TM Informer: What Is Wildfire Season?
The Texas Forest Service recently announced that the state’s current “wildfire season” may not end. The TM Informer answers the question, When does it usually start and finish?
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On November 15, mere hours after a Reuters story declared that “the most destructive wildfire season in Texas history” had ended, the Texas Forest Service clarified to the Associated Press that actually, they couldn’t call it over after all.
But what is fire season? The TMInformer reached out to Tom Spencer, director of the Texas Forest Service’s predictive services department, for an answer.
“The term ‘Fire Season’ is a period of time when, due to climate and weather patterns, wildland fires are likely to occur, spread, and affect resource values sufficient to warrant organized fire management activities,” Spencer said.
By this definition, the current fire season, which began on November 15, 2010, can be considered a season with no end. Texas ususally has two distinct seasons where there’s wildfire danger: a winter/spring season when the “fuel” (trees and grass) has been dried out by the cold, and a late summer/early fall season when the hot and dry weather takes its toll. But there was no break this year between spring and summer, and there probably will not be one between fall and winter either. Spencer said:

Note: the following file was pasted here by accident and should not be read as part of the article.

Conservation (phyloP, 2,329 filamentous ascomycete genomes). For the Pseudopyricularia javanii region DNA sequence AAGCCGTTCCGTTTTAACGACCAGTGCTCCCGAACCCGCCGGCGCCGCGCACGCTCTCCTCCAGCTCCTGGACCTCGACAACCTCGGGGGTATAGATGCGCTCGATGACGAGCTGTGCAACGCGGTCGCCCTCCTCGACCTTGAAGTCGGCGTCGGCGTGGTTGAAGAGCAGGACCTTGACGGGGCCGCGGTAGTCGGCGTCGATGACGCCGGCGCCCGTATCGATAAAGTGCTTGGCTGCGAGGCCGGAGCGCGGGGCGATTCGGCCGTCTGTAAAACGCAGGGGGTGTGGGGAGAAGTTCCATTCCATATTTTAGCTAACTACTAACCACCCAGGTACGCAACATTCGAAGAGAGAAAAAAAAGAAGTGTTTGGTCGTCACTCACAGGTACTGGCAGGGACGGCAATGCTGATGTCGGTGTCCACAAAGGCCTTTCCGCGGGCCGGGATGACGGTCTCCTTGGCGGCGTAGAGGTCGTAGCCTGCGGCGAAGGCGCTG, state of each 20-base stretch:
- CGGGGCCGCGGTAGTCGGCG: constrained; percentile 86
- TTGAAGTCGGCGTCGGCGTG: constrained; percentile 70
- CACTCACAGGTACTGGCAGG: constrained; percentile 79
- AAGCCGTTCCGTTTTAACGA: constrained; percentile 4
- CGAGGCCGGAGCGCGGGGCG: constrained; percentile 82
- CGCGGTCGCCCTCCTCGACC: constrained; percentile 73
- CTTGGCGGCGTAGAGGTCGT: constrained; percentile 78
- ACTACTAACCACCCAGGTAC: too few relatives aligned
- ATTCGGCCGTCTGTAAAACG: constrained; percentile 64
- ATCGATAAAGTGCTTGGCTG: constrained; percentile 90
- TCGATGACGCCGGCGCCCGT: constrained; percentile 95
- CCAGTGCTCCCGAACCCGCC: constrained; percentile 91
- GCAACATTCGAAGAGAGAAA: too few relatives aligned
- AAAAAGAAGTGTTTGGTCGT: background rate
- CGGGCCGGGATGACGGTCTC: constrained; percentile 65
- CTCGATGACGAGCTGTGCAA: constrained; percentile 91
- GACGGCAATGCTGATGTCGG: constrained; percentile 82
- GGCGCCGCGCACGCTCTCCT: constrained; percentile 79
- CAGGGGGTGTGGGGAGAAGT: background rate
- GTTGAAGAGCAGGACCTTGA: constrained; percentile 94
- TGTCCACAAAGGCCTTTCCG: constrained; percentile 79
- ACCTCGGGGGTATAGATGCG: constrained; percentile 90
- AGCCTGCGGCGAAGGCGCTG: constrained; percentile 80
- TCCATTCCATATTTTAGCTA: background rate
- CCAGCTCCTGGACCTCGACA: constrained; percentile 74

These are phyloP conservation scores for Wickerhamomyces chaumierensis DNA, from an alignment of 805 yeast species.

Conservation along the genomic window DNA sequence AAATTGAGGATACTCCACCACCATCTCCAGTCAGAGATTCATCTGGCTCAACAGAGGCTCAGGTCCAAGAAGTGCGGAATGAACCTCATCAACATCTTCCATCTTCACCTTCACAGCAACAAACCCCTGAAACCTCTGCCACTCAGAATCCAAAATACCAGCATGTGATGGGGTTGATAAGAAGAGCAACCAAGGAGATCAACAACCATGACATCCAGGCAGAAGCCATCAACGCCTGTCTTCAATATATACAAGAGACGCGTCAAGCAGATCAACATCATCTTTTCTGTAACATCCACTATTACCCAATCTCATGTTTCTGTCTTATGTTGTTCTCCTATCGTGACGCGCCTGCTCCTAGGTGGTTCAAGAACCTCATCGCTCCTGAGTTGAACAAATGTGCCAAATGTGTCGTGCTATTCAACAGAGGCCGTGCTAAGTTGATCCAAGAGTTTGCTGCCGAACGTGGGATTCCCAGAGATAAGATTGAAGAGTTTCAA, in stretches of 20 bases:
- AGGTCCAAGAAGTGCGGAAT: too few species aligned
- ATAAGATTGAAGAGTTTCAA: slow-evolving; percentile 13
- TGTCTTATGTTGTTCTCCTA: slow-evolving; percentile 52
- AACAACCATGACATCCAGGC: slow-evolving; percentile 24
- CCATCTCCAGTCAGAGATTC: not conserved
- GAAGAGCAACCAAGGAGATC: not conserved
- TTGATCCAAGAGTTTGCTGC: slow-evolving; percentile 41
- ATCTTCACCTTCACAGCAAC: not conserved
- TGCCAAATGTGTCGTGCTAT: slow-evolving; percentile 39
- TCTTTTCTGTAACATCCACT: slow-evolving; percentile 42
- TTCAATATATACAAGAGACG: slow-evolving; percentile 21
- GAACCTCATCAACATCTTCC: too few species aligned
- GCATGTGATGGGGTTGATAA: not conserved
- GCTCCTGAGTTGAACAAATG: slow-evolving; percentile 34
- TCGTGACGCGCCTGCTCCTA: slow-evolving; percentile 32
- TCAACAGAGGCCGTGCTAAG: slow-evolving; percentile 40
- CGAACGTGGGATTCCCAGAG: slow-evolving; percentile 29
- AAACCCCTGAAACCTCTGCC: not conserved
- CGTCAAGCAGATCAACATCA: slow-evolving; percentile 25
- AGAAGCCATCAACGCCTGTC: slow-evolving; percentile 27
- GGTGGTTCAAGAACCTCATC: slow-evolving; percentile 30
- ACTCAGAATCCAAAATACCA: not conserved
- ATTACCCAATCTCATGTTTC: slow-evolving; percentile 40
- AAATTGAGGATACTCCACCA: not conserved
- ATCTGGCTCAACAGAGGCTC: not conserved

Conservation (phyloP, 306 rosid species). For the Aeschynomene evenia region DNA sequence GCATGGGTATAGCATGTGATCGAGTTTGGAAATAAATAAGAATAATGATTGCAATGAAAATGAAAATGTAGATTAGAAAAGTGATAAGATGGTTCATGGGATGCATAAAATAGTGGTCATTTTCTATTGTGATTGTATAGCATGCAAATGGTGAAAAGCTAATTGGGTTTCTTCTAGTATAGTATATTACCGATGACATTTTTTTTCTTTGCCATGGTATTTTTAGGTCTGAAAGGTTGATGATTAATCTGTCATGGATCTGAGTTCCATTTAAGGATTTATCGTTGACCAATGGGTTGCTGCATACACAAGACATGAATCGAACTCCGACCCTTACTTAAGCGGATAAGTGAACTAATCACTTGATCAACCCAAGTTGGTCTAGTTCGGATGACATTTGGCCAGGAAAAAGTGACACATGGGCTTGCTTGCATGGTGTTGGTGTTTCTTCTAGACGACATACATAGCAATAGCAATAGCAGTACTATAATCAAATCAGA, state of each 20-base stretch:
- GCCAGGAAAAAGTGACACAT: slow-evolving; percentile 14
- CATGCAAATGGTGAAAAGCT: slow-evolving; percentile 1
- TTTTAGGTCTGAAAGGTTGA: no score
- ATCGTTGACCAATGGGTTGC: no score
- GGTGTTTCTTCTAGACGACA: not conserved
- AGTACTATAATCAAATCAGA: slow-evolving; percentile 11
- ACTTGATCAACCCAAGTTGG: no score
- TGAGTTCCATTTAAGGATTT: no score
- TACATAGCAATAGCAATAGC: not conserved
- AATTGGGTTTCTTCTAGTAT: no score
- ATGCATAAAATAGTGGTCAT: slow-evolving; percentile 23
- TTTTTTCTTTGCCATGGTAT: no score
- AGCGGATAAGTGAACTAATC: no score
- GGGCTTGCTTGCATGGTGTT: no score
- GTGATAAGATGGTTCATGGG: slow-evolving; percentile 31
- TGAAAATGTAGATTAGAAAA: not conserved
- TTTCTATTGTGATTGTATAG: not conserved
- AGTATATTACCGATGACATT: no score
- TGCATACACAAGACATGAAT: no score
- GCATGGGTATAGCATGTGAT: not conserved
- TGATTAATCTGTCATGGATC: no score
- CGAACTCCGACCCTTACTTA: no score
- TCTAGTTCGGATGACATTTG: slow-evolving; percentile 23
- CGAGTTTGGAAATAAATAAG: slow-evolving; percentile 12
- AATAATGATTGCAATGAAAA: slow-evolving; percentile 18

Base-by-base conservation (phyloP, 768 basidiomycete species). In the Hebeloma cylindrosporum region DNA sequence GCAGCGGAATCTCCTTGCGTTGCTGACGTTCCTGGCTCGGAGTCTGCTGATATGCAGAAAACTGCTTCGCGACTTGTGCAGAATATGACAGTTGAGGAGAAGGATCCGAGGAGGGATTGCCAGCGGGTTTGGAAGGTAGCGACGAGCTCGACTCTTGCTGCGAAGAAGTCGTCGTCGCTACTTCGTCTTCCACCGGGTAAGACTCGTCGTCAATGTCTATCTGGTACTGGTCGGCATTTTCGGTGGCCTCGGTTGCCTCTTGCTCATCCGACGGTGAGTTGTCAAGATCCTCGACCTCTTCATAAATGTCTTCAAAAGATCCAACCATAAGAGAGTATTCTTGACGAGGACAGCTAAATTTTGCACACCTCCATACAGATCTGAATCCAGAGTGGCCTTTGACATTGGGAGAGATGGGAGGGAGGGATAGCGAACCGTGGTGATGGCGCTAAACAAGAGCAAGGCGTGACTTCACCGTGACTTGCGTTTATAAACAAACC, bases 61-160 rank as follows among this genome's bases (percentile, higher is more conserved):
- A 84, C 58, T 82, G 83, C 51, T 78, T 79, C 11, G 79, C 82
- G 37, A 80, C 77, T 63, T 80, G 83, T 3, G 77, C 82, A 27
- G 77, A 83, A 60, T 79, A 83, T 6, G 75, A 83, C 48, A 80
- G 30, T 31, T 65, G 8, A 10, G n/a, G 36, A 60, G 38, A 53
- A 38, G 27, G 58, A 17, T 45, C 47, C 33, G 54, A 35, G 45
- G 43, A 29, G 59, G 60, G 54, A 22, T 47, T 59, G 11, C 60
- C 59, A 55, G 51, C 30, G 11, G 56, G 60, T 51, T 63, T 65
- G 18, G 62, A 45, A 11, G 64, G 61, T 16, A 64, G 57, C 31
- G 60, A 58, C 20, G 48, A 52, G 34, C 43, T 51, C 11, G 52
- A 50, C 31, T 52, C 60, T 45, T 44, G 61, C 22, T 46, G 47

When a drought of this level occurs, it interrupts the natural processes that cause vegetation to green up in the spring, extending that season into the summer, and reducing the impact of the fall transition in the fall, extending the season into late fall, and maybe even into the winter.
Usually by now, the late summer/early fall fire season would already be over. But because of the underlying drought the risk of having a large fire on a dry windy day is still present. So yes, it is possible in a year like this to go from one season to the other without a definite ending or beginning.
Since November 15, 2010, there have been 29,540 fires that have burned 3,978,201 acres. Three fires were reported to the Texas Forest Service on Monday, but even if that number failed to drop to zero, officials would consider ending fire season if the reported fires were easily controlled by local authorities. However, Spencer said, while it is possible there may be a day without fires this year, it’s “not expected because of the drought.”